Writer, Critic, Actor

By Tim Galamaga


Jonson was born in June of 1572 in Westminster, London. Johnson spent most all of his life in or around London, and attended classes at The Westminster School, considered to be one of the most elite schools in the world even to this day. He was later accepted to Cambridge University, but turned it down after being forced into an apprenticeship with his stepfather, a bricklayer. After spending a few years in the military following his apprenticeship, Johnson decided to start acting and writing both plays and poetry. These works include Volpone, The Alchemist, The Devil is an Ass, and Every Man in His Humour. His artistic and literary endevours were supported by royals such as Elizabeth Sidney, who were more than happy to provide Jonson with finances in exchange for private screenings of his work.


Ben Jonson's poem The Hourglass.

O but consider this small dust, here running in the glass ,By atoms moved.Could you believe that this the body was Of one that loved? And in his mistress' flame playing like a fly, Turned to cinders by her eye? Yes, and in death as life unblest, To have't expressed, Even ashes of lovers find no rest.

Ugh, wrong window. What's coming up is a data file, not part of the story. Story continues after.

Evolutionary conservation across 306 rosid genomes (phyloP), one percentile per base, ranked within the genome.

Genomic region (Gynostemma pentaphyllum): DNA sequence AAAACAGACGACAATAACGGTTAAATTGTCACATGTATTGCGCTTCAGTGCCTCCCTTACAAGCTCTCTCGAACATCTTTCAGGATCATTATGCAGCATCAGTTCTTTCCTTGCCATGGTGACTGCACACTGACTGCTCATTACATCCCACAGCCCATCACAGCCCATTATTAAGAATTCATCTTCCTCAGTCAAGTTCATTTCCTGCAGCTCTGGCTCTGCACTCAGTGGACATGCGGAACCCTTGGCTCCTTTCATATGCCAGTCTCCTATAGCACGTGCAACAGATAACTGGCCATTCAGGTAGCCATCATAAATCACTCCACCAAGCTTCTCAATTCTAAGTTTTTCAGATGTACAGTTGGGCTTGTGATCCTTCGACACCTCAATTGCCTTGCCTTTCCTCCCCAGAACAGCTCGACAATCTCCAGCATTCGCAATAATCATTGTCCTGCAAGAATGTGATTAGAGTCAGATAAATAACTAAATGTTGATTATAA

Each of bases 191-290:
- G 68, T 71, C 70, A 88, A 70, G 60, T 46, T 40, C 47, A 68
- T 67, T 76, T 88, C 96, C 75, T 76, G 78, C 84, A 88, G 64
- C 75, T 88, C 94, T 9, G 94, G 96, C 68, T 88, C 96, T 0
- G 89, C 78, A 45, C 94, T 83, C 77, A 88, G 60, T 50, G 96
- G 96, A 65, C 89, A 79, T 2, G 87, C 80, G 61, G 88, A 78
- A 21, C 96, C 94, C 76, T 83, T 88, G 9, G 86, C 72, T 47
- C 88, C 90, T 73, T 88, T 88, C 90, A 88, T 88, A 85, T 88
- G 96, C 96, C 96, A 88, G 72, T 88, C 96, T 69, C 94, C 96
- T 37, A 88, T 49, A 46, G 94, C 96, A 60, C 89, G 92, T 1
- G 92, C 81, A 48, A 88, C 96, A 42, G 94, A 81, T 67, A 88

It is unclear when the poem was actually written, but it can still be found in many poetry collections and online databases. It is not necessarily a famous poem, but is indeed an interesting piece of artwork created by an interesting man. There is not much significance regarding the work itself, rather than the underlying tones conveyed by it that represent Jonson. I postulate that the description of a dead lover and the sadness that goes along with that represents a past love that Jonson had, possibly during his marriage. Jonson was very unhappy in his marriage and did not particularly like his wife. I think the love described in the poem still holds the key to his heart, and that he perhaps won't find love again, which is why he is so unhappy.


Fierce Rivalry With William Shakespeare

Jonson always was and still is living in Shakespeare's shadow. The two were rivals ever since the start of Jonson's career.

Works Cited

Jonson, Ben. "The Hourglass - Poem by Ben Jonson." Famous Poets and Poems - Read and Enjoy Poetry. N.p., n.d. Web. 3 Dec. 2015.

Gangster Shakespeare. Digital image. Twitter. N.p., n.d. Web. 3 Dec. 2015. <>.

Big Willy. Digital image. All Poster Images. N.p., n.d. Web. 3 Dec. 2015. <>.

Wikipedia. Wikimedia Foundation, n.d. Web. 04 Dec. 2015. <>.

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